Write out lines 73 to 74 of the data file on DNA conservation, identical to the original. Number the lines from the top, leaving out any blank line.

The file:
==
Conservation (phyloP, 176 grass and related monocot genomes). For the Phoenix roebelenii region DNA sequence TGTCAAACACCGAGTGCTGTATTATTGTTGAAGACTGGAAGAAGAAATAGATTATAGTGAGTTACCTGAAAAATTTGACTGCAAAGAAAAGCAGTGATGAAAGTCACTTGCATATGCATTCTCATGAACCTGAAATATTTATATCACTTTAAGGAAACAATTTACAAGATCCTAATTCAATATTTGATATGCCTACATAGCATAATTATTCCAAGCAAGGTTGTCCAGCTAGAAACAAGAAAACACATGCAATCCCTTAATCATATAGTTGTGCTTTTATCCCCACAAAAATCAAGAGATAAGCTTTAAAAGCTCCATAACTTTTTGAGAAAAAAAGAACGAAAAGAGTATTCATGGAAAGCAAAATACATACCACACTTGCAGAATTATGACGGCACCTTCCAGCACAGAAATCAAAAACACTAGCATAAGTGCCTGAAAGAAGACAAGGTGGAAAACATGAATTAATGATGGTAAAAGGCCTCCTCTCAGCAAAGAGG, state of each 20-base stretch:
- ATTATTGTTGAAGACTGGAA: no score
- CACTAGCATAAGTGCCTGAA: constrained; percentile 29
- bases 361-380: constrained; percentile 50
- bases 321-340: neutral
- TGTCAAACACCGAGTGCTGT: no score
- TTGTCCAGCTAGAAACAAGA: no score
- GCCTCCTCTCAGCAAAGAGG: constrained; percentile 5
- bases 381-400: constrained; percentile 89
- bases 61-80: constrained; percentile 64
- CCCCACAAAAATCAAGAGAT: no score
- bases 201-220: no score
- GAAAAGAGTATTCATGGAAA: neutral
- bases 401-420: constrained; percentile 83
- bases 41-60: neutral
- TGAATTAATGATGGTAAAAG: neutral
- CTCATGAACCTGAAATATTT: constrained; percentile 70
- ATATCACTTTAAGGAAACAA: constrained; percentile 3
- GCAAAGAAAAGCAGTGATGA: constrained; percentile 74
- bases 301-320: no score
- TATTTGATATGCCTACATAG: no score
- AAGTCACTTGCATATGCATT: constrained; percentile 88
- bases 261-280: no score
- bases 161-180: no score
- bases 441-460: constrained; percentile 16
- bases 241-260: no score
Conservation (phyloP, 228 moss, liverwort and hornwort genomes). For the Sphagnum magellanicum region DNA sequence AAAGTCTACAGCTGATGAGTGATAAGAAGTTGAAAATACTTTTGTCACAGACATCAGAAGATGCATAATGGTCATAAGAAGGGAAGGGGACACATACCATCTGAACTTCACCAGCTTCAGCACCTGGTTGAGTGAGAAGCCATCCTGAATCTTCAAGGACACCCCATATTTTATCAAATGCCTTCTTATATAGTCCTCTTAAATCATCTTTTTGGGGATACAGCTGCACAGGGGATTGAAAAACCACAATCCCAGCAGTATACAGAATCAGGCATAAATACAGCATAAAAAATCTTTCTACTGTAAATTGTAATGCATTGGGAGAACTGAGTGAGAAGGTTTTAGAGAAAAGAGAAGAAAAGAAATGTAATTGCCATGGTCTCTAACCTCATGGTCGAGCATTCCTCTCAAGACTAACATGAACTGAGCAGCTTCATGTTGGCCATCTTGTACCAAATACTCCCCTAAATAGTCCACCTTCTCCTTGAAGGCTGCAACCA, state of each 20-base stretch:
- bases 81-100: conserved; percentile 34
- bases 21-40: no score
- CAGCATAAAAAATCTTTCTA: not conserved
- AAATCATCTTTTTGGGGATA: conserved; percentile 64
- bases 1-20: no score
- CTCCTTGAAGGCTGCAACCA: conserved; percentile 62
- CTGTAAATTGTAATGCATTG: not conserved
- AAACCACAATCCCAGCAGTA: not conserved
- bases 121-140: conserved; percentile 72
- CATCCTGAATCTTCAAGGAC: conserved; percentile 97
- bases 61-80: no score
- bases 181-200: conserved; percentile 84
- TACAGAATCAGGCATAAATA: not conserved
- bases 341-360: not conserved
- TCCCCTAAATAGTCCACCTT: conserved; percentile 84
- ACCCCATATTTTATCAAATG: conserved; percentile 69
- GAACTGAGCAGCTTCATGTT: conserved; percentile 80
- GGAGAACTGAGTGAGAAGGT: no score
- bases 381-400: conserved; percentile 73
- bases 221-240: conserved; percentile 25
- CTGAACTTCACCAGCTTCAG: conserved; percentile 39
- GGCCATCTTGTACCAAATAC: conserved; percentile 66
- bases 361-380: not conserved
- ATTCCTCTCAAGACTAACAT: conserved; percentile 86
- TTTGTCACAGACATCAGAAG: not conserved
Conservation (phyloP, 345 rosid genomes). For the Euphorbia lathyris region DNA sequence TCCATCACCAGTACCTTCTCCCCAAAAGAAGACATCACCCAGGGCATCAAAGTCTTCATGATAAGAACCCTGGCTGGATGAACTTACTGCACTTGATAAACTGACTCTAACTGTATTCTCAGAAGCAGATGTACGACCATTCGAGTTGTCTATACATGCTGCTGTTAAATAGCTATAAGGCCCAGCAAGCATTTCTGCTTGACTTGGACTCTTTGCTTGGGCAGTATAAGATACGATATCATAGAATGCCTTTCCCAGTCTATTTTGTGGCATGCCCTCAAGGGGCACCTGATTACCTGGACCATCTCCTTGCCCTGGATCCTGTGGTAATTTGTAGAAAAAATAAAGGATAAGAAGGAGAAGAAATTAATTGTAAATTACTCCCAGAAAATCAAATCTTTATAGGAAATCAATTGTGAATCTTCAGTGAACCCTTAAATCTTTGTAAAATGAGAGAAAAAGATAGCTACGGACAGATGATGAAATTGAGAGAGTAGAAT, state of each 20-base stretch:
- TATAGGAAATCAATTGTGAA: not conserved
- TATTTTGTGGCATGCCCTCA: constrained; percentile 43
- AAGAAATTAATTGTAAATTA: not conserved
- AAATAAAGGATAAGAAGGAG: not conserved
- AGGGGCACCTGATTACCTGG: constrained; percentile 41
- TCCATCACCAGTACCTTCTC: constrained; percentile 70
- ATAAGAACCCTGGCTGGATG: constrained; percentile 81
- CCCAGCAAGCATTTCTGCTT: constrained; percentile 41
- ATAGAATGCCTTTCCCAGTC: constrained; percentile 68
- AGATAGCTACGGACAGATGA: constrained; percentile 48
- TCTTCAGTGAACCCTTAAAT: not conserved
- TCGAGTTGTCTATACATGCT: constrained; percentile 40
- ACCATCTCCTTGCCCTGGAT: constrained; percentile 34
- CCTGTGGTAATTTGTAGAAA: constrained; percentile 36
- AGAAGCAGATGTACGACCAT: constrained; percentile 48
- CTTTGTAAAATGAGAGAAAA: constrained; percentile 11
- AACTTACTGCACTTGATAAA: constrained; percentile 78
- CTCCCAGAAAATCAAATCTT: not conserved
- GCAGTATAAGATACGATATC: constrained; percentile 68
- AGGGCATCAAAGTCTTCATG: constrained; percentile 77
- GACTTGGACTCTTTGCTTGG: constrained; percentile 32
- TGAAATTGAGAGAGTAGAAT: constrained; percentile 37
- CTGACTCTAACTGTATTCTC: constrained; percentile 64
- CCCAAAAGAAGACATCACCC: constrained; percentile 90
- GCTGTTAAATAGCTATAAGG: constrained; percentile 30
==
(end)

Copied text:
- AGGGCATCAAAGTCTTCATG: constrained; percentile 77
- GACTTGGACTCTTTGCTTGG: constrained; percentile 32